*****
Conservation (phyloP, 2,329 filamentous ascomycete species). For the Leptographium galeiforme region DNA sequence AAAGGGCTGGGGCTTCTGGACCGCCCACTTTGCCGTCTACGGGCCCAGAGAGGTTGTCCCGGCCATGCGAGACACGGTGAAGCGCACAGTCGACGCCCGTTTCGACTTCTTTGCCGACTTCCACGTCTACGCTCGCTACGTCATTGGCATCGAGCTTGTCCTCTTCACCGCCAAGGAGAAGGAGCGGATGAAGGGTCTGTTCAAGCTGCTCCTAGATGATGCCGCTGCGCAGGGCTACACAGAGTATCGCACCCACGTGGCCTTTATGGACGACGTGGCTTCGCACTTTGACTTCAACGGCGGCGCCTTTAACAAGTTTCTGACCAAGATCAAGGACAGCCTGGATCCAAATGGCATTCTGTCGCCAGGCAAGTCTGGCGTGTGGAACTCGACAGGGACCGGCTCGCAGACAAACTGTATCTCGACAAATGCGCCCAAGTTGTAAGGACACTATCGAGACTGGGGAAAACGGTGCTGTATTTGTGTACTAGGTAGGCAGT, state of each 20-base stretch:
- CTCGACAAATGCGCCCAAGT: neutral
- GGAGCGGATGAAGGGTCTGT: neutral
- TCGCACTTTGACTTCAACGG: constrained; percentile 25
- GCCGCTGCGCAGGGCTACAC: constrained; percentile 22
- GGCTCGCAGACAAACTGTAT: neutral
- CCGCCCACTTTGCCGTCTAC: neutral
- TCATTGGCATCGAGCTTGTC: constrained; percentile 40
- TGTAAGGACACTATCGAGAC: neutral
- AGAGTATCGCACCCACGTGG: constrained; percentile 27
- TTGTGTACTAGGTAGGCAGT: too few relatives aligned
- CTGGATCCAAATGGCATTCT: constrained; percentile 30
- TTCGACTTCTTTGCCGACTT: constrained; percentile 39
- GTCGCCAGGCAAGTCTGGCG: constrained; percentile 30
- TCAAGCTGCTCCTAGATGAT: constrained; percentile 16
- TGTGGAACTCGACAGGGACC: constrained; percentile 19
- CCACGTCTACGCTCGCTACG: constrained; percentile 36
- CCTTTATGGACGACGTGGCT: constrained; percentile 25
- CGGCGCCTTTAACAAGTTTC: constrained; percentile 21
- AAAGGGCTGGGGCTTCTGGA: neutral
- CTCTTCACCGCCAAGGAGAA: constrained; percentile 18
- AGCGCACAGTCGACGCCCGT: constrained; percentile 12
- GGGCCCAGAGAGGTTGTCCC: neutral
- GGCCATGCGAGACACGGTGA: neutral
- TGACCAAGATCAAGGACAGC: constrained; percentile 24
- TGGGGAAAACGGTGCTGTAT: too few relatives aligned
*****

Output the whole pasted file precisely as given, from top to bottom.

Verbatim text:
Conservation (phyloP, 2,329 filamentous ascomycete species). For the Leptographium galeiforme region DNA sequence AAAGGGCTGGGGCTTCTGGACCGCCCACTTTGCCGTCTACGGGCCCAGAGAGGTTGTCCCGGCCATGCGAGACACGGTGAAGCGCACAGTCGACGCCCGTTTCGACTTCTTTGCCGACTTCCACGTCTACGCTCGCTACGTCATTGGCATCGAGCTTGTCCTCTTCACCGCCAAGGAGAAGGAGCGGATGAAGGGTCTGTTCAAGCTGCTCCTAGATGATGCCGCTGCGCAGGGCTACACAGAGTATCGCACCCACGTGGCCTTTATGGACGACGTGGCTTCGCACTTTGACTTCAACGGCGGCGCCTTTAACAAGTTTCTGACCAAGATCAAGGACAGCCTGGATCCAAATGGCATTCTGTCGCCAGGCAAGTCTGGCGTGTGGAACTCGACAGGGACCGGCTCGCAGACAAACTGTATCTCGACAAATGCGCCCAAGTTGTAAGGACACTATCGAGACTGGGGAAAACGGTGCTGTATTTGTGTACTAGGTAGGCAGT, state of each 20-base stretch:
- CTCGACAAATGCGCCCAAGT: neutral
- GGAGCGGATGAAGGGTCTGT: neutral
- TCGCACTTTGACTTCAACGG: constrained; percentile 25
- GCCGCTGCGCAGGGCTACAC: constrained; percentile 22
- GGCTCGCAGACAAACTGTAT: neutral
- CCGCCCACTTTGCCGTCTAC: neutral
- TCATTGGCATCGAGCTTGTC: constrained; percentile 40
- TGTAAGGACACTATCGAGAC: neutral
- AGAGTATCGCACCCACGTGG: constrained; percentile 27
- TTGTGTACTAGGTAGGCAGT: too few relatives aligned
- CTGGATCCAAATGGCATTCT: constrained; percentile 30
- TTCGACTTCTTTGCCGACTT: constrained; percentile 39
- GTCGCCAGGCAAGTCTGGCG: constrained; percentile 30
- TCAAGCTGCTCCTAGATGAT: constrained; percentile 16
- TGTGGAACTCGACAGGGACC: constrained; percentile 19
- CCACGTCTACGCTCGCTACG: constrained; percentile 36
- CCTTTATGGACGACGTGGCT: constrained; percentile 25
- CGGCGCCTTTAACAAGTTTC: constrained; percentile 21
- AAAGGGCTGGGGCTTCTGGA: neutral
- CTCTTCACCGCCAAGGAGAA: constrained; percentile 18
- AGCGCACAGTCGACGCCCGT: constrained; percentile 12
- GGGCCCAGAGAGGTTGTCCC: neutral
- GGCCATGCGAGACACGGTGA: neutral
- TGACCAAGATCAAGGACAGC: constrained; percentile 24
- TGGGGAAAACGGTGCTGTAT: too few relatives aligned